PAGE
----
Wow.

Thanks for sticking by me as I’ve walked this long road. I’m not done yet, but I’m well on my way. I think that deserves a few tears at a sushi train!

Sending the biggest love and hugs your way, Nicole  xoxo

PS –  if you want to join me for the last retreat of the year you can find out more here: Soul Sanctuary – Working With Crystals. But it’s almost full, so please act quickly. I won’t be running this particular retreat again any time soon, so this is your one chance for this one, and it’s going to be AMAZING!

Meditation mala and a happy driver!

 

 

Saturday Night Lights

Image from chestersre.com

Image from chestersre.com

“There is no night life in Spain. They stay up late but they get up late. That is not night life. That is delaying the day. Night life is when you get up with a hangover in the morning. Night life is when everybody says what the hell and you do not remember who paid the bill. Night life goes round and round and you look at the wall to make it stop. Night life comes out of a bottle and goes into a jar. If you think how much are the drinks it is not night life.”

~ Ernest Hemingway, 88 Poems

 

I had a small adventure last night.

I drove ten minutes to a girlfriend’s apartment in town and then we took a short stroll to a charming Lebanese restaurant around the corner for an early dinner.

Do you know how many years it has been since I have ventured out at night on my own?

I forget sometimes how much Lyme disease has diminished my life. I’ve learned to live happily within a very small box. So small in fact, that I have become quite distanced and disconnected from things I once took for granted. I counted it. Twelve years. Twelve years since I have been out at night like this on my own to meet a friend for dinner.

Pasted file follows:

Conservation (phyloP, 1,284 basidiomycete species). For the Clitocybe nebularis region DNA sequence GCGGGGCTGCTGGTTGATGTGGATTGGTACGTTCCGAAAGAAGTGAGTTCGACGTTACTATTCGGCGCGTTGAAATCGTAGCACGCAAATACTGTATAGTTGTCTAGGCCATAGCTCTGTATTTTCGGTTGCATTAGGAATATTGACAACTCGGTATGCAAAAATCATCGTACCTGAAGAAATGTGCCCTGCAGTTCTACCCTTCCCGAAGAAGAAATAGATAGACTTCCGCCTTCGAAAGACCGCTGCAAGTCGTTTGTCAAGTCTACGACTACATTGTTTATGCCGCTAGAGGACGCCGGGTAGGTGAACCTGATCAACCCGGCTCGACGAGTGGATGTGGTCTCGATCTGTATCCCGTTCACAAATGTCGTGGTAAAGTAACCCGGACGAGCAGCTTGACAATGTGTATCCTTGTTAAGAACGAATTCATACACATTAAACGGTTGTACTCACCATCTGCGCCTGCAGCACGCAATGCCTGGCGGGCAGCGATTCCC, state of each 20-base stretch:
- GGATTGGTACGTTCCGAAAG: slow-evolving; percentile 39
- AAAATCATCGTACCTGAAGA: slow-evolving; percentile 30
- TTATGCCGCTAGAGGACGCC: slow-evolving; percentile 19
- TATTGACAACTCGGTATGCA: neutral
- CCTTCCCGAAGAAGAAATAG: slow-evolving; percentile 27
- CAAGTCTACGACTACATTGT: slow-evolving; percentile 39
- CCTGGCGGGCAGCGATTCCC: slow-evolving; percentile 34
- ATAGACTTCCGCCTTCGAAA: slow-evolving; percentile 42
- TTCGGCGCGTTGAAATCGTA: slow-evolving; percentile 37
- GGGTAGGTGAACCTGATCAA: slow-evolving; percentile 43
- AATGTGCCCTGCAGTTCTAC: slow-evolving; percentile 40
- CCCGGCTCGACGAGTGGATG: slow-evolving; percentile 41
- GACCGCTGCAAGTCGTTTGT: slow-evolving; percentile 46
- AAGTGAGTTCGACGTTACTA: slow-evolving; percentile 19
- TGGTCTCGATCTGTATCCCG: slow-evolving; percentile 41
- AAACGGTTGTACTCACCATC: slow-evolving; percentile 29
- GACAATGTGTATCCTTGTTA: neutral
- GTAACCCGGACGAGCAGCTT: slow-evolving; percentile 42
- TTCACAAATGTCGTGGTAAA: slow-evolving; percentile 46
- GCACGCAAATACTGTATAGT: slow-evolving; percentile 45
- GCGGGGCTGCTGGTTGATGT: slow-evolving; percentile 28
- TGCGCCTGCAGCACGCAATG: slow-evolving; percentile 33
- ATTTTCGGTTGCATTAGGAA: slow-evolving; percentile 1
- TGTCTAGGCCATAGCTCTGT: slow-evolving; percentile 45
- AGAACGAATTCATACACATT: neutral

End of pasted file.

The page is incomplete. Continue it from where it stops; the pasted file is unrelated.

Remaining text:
Mind you, I didn’t think about that as I drove to my friend’s place. I was too busy concentrating on getting driving right. On listening to the twangy voice on my iPhone navigating me through the streets I once knew by heart. On hoping that parking would be easy and that my brain would work well enough to position the car without disgracing myself. Ben usually drives unless I’m having a very good day. I have not driven a car alone at night for some time. It makes me anxious as a learner.

When I socialise it is usually over breakfast, while I am fresh and have some energy. It’s coffee outings at early-morning cafes, if I am going out at all. By day’s end I am in my pyjamas, I eat early, meditate and retire.

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So last night?

It was still an early night by most people’s standards. I met my friend at six. By nine-thirty my night was over, and I drove homewards through Brisbane’s city streets and Fortitude Valley. I was a time-traveller sitting in the safe bubble of my car, my hands clenched tight to the steering wheel. Outside, my usual daytime vista was rendered unrecognisable. Bright lights obscured familiar landmarks. It was as if the world was on a strange tilt.

The restaurants I know only by early morning passings had been transformed from upturned chairs and empty windows to cosy places full of animated people. Queues of rowdy folk milled at traffic lights and outside bars and nightclubs.

Even my own suburban street was unrecognisable in the dark. I never knew one of the neighbours had fairy lights wound through the trees of their front yard just a few houses down from my own. Everything took on a shimmer of unreality.

It stirred memories in me of my younger days, and I was unexpectedly sideswiped by an intense grief. Where had my life gone? All those years between youth and now?

I already knew the answer. I have been at home in my pyjamas, while the world dined, strolled, drank, laughed, partied, romanced.

In my head I’ve been planning holidays for when I am well again. I am finally moving in that direction, so I have given myself permission not to just dream but to plan.

Helpful people keep offering me their kind and well-meaning suggestions. Most of them revolve around meditation retreats, detox places, quiet and solitude and nature.